Here in the United States, there is no question in 2017 which we are more keenly interested in than the outcome of the upcoming elections in France and the Netherlands:
“France and the US both regard themselves as exceptional nations. But their history has often followed a similar pattern. The American revolution of 1775-83 was swiftly followed by the French revolution of 1789 — leading some historians to talk of the late 18th century as the period of the “Atlantic revolutions”.
Will future historians one day be writing about the “Atlantic counter-revolutions” of the early 21st century? It could happen if the election of Donald Trump as president of the US last November is followed by the election of Marine Le Pen, leader of the far-right National Front, as president of France this May. …”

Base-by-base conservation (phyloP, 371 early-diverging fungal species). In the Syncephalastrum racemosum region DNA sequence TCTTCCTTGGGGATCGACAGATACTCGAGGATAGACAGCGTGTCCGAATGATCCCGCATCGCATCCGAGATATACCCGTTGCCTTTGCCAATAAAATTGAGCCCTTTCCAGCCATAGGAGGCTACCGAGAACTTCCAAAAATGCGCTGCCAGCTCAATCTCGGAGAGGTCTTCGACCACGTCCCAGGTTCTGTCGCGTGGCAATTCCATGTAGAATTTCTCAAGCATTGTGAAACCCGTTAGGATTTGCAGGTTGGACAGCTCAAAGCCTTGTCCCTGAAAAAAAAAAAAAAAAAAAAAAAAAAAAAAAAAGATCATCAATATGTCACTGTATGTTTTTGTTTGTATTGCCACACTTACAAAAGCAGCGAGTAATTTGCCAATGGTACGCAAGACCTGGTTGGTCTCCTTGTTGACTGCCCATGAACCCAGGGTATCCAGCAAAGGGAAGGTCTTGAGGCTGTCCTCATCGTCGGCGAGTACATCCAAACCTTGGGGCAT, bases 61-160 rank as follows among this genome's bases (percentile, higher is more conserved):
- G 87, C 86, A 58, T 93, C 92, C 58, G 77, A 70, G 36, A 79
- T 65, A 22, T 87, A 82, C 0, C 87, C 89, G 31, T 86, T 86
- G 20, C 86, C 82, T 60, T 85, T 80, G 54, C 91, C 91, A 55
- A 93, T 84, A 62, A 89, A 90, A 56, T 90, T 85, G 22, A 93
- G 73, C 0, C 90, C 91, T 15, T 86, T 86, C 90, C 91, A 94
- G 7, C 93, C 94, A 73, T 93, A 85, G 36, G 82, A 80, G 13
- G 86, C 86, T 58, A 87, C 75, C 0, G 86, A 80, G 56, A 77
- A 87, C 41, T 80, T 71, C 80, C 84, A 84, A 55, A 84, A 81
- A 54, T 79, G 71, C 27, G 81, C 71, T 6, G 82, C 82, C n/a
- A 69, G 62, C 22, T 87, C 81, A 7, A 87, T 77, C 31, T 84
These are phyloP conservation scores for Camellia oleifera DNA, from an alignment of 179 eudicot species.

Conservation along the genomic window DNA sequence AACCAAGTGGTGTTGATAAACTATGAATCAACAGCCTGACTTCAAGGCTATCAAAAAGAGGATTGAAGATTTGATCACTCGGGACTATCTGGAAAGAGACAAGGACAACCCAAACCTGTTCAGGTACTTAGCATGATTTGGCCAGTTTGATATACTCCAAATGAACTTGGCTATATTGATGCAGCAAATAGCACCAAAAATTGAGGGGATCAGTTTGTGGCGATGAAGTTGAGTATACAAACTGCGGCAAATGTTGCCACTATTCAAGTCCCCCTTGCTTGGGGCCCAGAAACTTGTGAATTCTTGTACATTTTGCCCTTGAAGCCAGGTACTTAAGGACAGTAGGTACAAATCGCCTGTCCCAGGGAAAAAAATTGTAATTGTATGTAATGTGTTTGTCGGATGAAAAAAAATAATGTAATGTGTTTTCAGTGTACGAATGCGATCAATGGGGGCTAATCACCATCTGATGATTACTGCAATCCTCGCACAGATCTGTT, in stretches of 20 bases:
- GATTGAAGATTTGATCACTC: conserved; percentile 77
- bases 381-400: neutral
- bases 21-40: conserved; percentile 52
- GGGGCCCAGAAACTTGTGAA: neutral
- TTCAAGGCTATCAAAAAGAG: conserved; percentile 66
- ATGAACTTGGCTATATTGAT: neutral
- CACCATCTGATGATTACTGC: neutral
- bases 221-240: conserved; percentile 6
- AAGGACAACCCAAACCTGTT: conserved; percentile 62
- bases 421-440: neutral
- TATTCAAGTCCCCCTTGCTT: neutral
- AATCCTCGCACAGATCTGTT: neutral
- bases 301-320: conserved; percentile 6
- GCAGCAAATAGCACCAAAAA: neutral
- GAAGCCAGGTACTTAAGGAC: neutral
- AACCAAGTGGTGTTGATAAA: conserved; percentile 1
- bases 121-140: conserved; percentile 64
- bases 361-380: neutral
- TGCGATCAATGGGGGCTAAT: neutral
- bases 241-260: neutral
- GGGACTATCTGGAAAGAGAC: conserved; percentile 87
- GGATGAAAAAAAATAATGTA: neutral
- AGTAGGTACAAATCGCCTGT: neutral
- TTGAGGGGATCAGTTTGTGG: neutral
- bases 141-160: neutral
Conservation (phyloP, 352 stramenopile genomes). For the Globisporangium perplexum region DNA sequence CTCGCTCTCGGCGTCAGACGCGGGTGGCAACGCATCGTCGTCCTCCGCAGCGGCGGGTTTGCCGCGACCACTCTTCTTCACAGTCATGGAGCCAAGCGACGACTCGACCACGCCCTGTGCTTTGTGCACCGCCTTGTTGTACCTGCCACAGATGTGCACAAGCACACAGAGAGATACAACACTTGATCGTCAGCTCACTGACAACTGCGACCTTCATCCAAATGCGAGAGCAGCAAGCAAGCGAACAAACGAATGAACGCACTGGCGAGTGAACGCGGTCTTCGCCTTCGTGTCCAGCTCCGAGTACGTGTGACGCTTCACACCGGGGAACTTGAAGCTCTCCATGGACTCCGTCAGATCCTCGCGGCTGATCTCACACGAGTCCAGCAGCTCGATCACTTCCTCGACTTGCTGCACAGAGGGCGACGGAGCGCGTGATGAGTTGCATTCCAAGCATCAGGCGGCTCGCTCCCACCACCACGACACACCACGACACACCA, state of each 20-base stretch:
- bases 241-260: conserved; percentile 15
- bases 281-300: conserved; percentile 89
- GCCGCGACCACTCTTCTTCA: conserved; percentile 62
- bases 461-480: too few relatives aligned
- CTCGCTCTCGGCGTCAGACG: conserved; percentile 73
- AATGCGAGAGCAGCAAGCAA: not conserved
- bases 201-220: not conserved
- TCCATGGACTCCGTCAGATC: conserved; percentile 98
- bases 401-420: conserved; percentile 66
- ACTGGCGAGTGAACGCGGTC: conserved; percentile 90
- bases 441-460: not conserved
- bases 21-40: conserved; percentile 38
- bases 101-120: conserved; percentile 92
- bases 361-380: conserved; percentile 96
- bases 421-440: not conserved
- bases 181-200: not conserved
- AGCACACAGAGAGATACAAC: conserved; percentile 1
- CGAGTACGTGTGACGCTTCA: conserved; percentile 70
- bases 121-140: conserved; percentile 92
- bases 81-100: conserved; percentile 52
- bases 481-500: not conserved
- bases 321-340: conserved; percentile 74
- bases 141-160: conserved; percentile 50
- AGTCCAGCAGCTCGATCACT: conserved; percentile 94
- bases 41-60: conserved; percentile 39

If France elects Le Pen, our momentum could be unstoppable. It would unleash a domino effect of resurgent nationalism across Europe. The French presidency is a powerful office:
“France’s electoral system is unique in Western Europe. In most countries, the head of state is either a hereditary monarch or a president indirectly elected by parliament. These leaders leave most, if not all, of the day-to-day governance of the country to the head of government: the prime minister. In France, presidents are directly elected by the public and have substantial powers, making them the most powerful national leaders in the region. They can appoint and fire ministers, including the prime minister, almost at will, and submit bills to a national referendum. They can take extraordinary powers in case of a national crisis. They can also dissolve the lower house to provoke a snap election, and the electoral fate of the congressmen is so strongly linked to that of the president that their parliamentary majority is much more obedient than in the United States Congress. …”